The waggle dance is an elaborate mode of communication used by honey bees to signal to hivemates the location of food and potential new nesting sites. The dance takes the form of a figure of eight, and is performed by worker bees on the vertical surface of a comb near the entrance to the hive. As the worker moves along the straight line in the figure of eight, it waggles from side to side. When this “waggle phase” is complete, the bee performs the return phase of the dance, during which it circles to one side and returns to the starting point. This sequence is then repeated over and over again, with the direction of the return phase circling alternating each time.
The worker may perform this dance more than 100 times. The duration of the waggle phase is correlated to the distance of the food source, and the number of cycles performed to the size of the food supply, so that the further the foraging site, the longer the duration of the waggle, and the bigger the food source the greater the number of dance cycles. The angle of the straight line from the vertical is equal to the angle between the food source and the sun upon departure from the hive, and the vigor with which the waggle is performed is an indication of how much food is present at the site.
The waggle dance of the honey bee was ingeniously discovered by Karl von Frisch, the father of ethology, in the 1930s. von Frisch noticed that once a bee has found a feeding station, it is soon joined by many other bees at the same location. He was sure that the workers used visual communication to recruit other bees to the foraging site, and observed very closely the behaviour of the workers at the hive. Once he thought that he had elucidated the language of waggle dance, he built a mechanical bee to test his theory. He determined that his “translation” of the waggle dance was correct by placing the robot bee in a hive, and giving workers false directions to non-existent food sources. von Frisch also discovered that honey bees have colour vision, and was awarded a Nobel Prize for his work on animal behaviour.
The recent completion of the honey bee genome led to the identification of a number of neuromodulators which may be involved in the social behaviour of the honey bee. However, the genetic basis of the social behaviour of bees, and other social insects, is still a mystery, and the neural basis of the honey bee waggle dance is unknown. Now, a team of Australian and American researchers show that the dance behaviour is modulated by octopamine, a neurotransmitter which is closely related to noradrenaline.
Evidence that octopamine is involved in the waggle dance comes from previous studies in which more waggle dancing was observed in colonies fed the octopamine precursor dihydroxyphenylalinine. Octopamine, which is also present in the vertebrate brain, is thought to be involved in the division of labour that takes place in bee colonies, as previous work has shown that oral treatment with the transmitter accelerates the rate at which immature bees turn into foraging workers. The transmitter is also known to be present in higher concentrations in worker bees’ brains than in the brains of other bees in the colony.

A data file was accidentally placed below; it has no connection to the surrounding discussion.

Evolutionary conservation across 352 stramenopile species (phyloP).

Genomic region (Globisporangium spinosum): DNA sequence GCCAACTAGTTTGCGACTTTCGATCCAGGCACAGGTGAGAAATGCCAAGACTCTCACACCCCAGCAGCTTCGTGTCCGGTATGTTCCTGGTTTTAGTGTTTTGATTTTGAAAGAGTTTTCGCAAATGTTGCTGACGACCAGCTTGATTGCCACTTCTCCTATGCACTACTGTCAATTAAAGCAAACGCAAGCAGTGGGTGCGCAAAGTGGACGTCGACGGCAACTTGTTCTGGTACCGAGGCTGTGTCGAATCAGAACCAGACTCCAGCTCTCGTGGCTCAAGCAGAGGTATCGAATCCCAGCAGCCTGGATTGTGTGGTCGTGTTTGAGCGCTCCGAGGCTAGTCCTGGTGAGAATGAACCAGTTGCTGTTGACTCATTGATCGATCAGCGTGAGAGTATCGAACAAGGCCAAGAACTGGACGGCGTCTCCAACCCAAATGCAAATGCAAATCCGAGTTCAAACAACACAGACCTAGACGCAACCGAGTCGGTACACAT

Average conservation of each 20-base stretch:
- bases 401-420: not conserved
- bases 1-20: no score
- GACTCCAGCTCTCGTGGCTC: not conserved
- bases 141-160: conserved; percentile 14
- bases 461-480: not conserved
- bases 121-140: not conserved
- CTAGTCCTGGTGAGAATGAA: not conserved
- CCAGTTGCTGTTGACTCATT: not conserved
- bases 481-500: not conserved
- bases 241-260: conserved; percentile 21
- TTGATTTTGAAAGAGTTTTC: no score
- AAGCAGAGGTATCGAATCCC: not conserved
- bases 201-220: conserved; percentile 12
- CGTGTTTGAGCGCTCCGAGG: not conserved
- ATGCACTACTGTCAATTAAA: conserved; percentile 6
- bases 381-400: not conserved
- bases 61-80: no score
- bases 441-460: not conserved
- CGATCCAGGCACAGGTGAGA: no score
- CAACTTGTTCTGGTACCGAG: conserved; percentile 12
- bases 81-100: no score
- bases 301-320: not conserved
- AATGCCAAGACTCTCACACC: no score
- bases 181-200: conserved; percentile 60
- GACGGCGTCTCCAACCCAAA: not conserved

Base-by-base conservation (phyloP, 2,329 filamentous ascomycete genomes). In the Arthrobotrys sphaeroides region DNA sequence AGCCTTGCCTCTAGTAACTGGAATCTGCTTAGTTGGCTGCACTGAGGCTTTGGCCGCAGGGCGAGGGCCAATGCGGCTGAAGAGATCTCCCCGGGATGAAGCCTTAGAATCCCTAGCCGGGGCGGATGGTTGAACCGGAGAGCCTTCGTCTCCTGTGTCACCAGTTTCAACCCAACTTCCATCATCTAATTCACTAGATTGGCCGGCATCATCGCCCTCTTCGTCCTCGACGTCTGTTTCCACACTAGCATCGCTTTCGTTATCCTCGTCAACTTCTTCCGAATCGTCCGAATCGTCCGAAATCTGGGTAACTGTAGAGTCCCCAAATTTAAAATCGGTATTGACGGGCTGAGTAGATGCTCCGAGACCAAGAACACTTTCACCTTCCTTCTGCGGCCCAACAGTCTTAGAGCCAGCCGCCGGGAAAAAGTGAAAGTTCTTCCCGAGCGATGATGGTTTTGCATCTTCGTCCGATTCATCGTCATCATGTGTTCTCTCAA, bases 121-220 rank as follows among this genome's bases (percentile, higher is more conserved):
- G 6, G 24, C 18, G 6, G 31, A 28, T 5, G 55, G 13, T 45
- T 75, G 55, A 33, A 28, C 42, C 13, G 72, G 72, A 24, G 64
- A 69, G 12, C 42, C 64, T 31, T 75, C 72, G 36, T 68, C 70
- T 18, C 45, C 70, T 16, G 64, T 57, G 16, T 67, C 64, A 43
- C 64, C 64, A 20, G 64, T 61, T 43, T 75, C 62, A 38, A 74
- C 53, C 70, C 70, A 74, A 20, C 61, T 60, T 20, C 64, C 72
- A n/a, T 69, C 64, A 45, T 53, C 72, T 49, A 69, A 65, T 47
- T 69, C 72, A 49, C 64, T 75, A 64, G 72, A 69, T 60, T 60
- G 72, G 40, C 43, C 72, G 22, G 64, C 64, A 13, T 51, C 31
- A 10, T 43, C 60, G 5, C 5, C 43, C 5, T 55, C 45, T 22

The authors of the current study housed experimental honey bee colonies in glass-walled observation hives, gave worker bees food containing octopamine, and then filmed the waggle dances they performed. It was found that workers treated with the transmitter were more likely than untreated bees to perform the waggle dance upon their return to the hive, and also danced for longer than they should. Frame-by-frame analyses of the films revealed that both the intensity and duration of the dance were highly sensitive to octopamine. This effect was dose-dependent – low doses of octopamine increased the number of waggle phases performed in a dance while decreasing the duration of the return phase, but higher doses led only to an increase in the number of dance cycles. As a result, the bees consistently overestimated the size of the food source being advertised to the rest of the colony. The effects of octopamine on dance behaviour were blocked by the octopamine antagonist mainserin, suggesting that the effect of the transmitter on the dance is mediated by octopamine receptors.
The authors propose that octopamine modulates general reward responses in the honey bee brain, and suggest that octopaminergic transmitter systems in the bee’s brain may be analogous to the reward circuits in the mammalian brain which use the transmitter dopamine. The waggle dance is an example of altruistic behaviour, because it is the colony as a whole, rather than the individual dancing worker, which benefits from the performance of the dance. The altruism of the workers is essential for the survival of the colony, and the rewarding effect of performing the waggle dance, mediated by octopamine, may therefore have been crucial in the evolution of this altruism.
- Barron, A. B. et al. (2007). Octopamine modulates honey bee dance behavior. PNAS DOI: 10.1073/pnas.0610506104.